Clean and lubricate any parts that aren’t moving fluidly.
Use powdered graphite as oil will only attract dirt and cause worse problems for you!
Other Ways to Fix a Doorbell
You may have other symptoms with a doorbell not working, such as a faint ring, inconsistent performance, ringing constantly.
You can usually address these doorbell fixes by following some of the techniques mentioned above.
For example, check the button for loose wiring, sticking parts or dirt and grease.
Most doorbell repairs can be accomplished just by tightening down parts or cleaning connections.
A doorbell that goes off constantly most likely means there are some wires touching. This is relatively easy to check.
Need Some Extra Help?
If the above tips and steps feel like a bit much or aren’t working, you can chat with a home repair specialist right now and get further guidance instantly!
We’ve partnered with JustAnswer Home Improvement to connect homeowners like you directly to experts in home repair, including electrical issues.
I personally use JustAnswer, and they’ve gotten me out of a few tough binds.
Getting some inexpensive and immediate repair guidance vs figuring out who to hire and hoping they do a good job is a no-brainer for smaller projects like this.
Replace a Doorbell with a Wireless Doorbell
As mentioned above, sometimes it’s easier to buy and install a new wireless doorbell.
Obviously, there are no wires and no fooling around with transformers or electricity.
You do normally have to use batteries, but just keep a supply on hand when replacement time comes.
Popular Wireless Doorbell
What’s great about this kind of wireless doorbell, is that you get added features such as the ability to add multiple buttons, choose different ring sounds, and even connect security components such as a motion detector alert or door opening alert sound.
For all that, plus the convenience of wireless installation, these things are not a bad price at all. Check them out at Amazon.
Of course, you can jump your home’s door alert system into the 21st century with a Ring Video Doorbell.
It can wire into your existing doorbell wiring and connect to your wireless network in seconds.
This kind of upgrade not only fixes your broken or outdated doorbell, it comes with many benefits such as video monitoring of who’s at the door (even at night!), the ability to speak to someone at the door without opening it, as well as motion detection alerting when someone even walks up to the door or a delivery is left,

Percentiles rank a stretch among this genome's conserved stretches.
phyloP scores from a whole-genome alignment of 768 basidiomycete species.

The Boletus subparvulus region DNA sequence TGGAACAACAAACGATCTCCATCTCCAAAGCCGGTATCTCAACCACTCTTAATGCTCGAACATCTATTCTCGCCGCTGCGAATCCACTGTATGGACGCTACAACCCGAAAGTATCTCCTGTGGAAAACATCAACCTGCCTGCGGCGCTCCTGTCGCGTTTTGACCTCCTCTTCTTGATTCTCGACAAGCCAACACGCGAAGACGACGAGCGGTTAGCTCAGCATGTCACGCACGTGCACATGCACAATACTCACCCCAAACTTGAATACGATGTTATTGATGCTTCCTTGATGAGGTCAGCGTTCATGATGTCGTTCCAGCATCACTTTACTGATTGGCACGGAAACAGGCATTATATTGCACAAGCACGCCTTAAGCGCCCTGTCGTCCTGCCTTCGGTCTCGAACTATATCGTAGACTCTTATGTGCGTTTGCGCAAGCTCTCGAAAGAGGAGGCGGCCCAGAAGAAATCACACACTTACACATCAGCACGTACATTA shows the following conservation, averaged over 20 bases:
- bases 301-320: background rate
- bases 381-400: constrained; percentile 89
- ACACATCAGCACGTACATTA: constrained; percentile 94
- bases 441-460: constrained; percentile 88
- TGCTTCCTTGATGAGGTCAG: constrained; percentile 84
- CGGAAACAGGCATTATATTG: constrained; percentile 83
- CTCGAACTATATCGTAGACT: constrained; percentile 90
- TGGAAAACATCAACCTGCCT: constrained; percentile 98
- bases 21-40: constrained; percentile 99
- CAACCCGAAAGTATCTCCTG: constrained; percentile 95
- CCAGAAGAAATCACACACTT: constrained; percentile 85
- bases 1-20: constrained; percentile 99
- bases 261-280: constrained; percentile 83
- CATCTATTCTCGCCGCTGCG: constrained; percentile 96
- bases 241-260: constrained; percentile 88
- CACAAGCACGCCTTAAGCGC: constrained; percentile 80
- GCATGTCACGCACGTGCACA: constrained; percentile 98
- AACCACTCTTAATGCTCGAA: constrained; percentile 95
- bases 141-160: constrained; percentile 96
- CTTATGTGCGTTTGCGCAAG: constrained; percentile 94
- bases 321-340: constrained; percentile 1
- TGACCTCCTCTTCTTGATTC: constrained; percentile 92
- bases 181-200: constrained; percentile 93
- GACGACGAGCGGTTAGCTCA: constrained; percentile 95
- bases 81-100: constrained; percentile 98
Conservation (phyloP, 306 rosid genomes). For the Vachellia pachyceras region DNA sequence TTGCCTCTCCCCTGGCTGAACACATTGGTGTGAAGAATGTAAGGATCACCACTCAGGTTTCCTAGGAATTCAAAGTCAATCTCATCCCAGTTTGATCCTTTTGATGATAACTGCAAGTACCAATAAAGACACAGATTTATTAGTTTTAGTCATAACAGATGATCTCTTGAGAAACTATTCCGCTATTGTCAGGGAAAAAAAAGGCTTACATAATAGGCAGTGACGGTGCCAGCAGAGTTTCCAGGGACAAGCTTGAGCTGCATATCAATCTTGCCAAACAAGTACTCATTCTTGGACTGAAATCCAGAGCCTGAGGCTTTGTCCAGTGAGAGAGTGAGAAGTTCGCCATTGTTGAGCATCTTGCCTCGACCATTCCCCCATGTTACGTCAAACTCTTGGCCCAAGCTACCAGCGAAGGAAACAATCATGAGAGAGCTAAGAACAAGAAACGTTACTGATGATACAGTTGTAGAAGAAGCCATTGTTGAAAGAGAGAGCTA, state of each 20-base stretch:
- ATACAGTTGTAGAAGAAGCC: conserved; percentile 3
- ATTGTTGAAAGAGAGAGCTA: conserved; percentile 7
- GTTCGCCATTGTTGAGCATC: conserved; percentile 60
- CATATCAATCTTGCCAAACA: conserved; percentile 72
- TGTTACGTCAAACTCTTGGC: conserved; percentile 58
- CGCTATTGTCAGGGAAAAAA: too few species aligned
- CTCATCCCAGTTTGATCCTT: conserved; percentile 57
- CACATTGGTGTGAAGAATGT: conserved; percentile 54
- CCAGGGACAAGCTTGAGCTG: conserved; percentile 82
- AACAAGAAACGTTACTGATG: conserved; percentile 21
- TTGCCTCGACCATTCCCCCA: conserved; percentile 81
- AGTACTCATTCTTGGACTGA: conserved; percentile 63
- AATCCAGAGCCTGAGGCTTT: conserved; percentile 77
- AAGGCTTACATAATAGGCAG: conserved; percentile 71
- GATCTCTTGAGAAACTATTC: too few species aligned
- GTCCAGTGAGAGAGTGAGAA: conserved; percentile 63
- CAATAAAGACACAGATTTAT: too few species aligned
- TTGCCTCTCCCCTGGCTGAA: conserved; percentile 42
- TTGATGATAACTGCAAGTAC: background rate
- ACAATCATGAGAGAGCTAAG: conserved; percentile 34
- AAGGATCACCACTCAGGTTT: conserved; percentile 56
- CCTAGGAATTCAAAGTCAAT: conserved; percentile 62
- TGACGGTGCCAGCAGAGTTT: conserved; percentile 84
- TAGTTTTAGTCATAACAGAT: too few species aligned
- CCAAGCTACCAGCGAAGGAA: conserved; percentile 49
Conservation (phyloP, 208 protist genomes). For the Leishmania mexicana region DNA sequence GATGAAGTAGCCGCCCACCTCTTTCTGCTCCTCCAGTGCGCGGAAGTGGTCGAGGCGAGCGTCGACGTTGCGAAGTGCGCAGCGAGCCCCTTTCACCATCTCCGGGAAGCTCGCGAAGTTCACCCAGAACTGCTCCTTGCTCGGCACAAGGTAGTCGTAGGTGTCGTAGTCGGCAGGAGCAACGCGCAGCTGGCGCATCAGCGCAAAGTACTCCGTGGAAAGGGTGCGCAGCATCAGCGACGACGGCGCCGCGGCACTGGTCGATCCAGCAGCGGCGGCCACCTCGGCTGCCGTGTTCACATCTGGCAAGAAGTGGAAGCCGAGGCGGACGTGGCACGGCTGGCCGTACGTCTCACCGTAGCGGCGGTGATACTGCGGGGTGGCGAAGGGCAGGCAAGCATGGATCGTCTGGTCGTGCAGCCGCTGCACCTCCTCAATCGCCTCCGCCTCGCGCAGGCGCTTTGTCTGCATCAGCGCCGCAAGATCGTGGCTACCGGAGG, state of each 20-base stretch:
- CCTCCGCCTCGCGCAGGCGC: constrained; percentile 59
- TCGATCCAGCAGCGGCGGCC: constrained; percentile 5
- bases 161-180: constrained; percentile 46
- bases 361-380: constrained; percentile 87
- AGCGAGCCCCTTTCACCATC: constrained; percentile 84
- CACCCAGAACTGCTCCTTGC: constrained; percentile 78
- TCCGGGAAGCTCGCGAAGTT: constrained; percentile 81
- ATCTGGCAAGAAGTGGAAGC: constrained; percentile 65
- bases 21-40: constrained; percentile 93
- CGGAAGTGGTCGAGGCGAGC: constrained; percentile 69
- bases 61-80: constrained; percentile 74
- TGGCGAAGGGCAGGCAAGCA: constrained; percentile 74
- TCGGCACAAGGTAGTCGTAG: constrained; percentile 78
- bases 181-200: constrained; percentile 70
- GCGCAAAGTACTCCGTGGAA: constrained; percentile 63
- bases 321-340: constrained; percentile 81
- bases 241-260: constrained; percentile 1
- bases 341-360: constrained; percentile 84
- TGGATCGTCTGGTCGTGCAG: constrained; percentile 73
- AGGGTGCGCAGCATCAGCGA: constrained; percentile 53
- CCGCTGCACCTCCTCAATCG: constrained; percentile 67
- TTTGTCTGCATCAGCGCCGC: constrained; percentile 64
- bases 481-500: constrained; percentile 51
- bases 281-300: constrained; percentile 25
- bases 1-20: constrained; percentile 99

I personally loves these, and have plenty of friends and neighbors who do too!
The model I would recommend is this one from Ring.
Remember, the solutions above on how to fix a doorbell can help you if nothing major is broken.
And if you need to replace parts, you might as well save yourself the headache and replace the doorbell or buzzer with a new wireless doorbell.
Doorbell Transformer Located?
The placement of a doorbell transformer can vary from house to house.
That said, here’s a list of common places in the house where you could check for your doorbell’s transformer:
- The primary electrical panel of the house
- Inside the doorbell’s chime/bell enclosure
- In the garage near outlet boxes where TV lines and telephone cables come in
- The utility room of your home’s HVAC unit
- In a closet that’s near the front entrance
- In the attic or the basement, if your house has one
Why Is My Wireless Doorbell Not Working?
If your wireless doorbell isn’t working, here’s how you can troubleshoot your doorbell by yourself:
Check if the batteries need to be replaced in either or both, the receiver and the doorbell transmitter.
If the batteries are functional, the problem may lie in the range. Check the range specifications in the user manual, and accordingly bring the receiver closer to the bell if needed.
Metal and concrete can interfere with the transmitter and receiver, so check the location of each. Installing them on pieces of wood can help improve reception.
Double-check if the security codes on both, the receiver and transmitter, match.
How to Fix a Ring Doorbell That Keeps Ringing?
If your Ring Doorbell keeps ringing on its own, you can try the following to fix it:
Try restarting your Ring Doorbell. If that doesn’t work, reset it to its default settings. Read the manual before doing so.
Disconnect and reconnect the Ring Doorbell with the smartphone it is paired with.
Sometimes the bell’s button may get stuck in place, causing the doorbell to ring incessantly. Check the button to determine if such is the case.
Check the transformer and wiring for any underlying issues. However, do so only if you have had experience working with electrical wiring. If you don’t, consider calling a technician.
How to Fix a Doorbell Button?
Fixing a doorbell button is as simple as unscrewing the button from the doorbell casing, removing the attached wires from the button, and crossing them.
If your doorbell works, then you need to replace the current button.
If you have a replacement, attach the wires to the new doorbell button the way they were connected to the original button.
Tuesday 24th of November 2020
This article was very helpful. Thank you.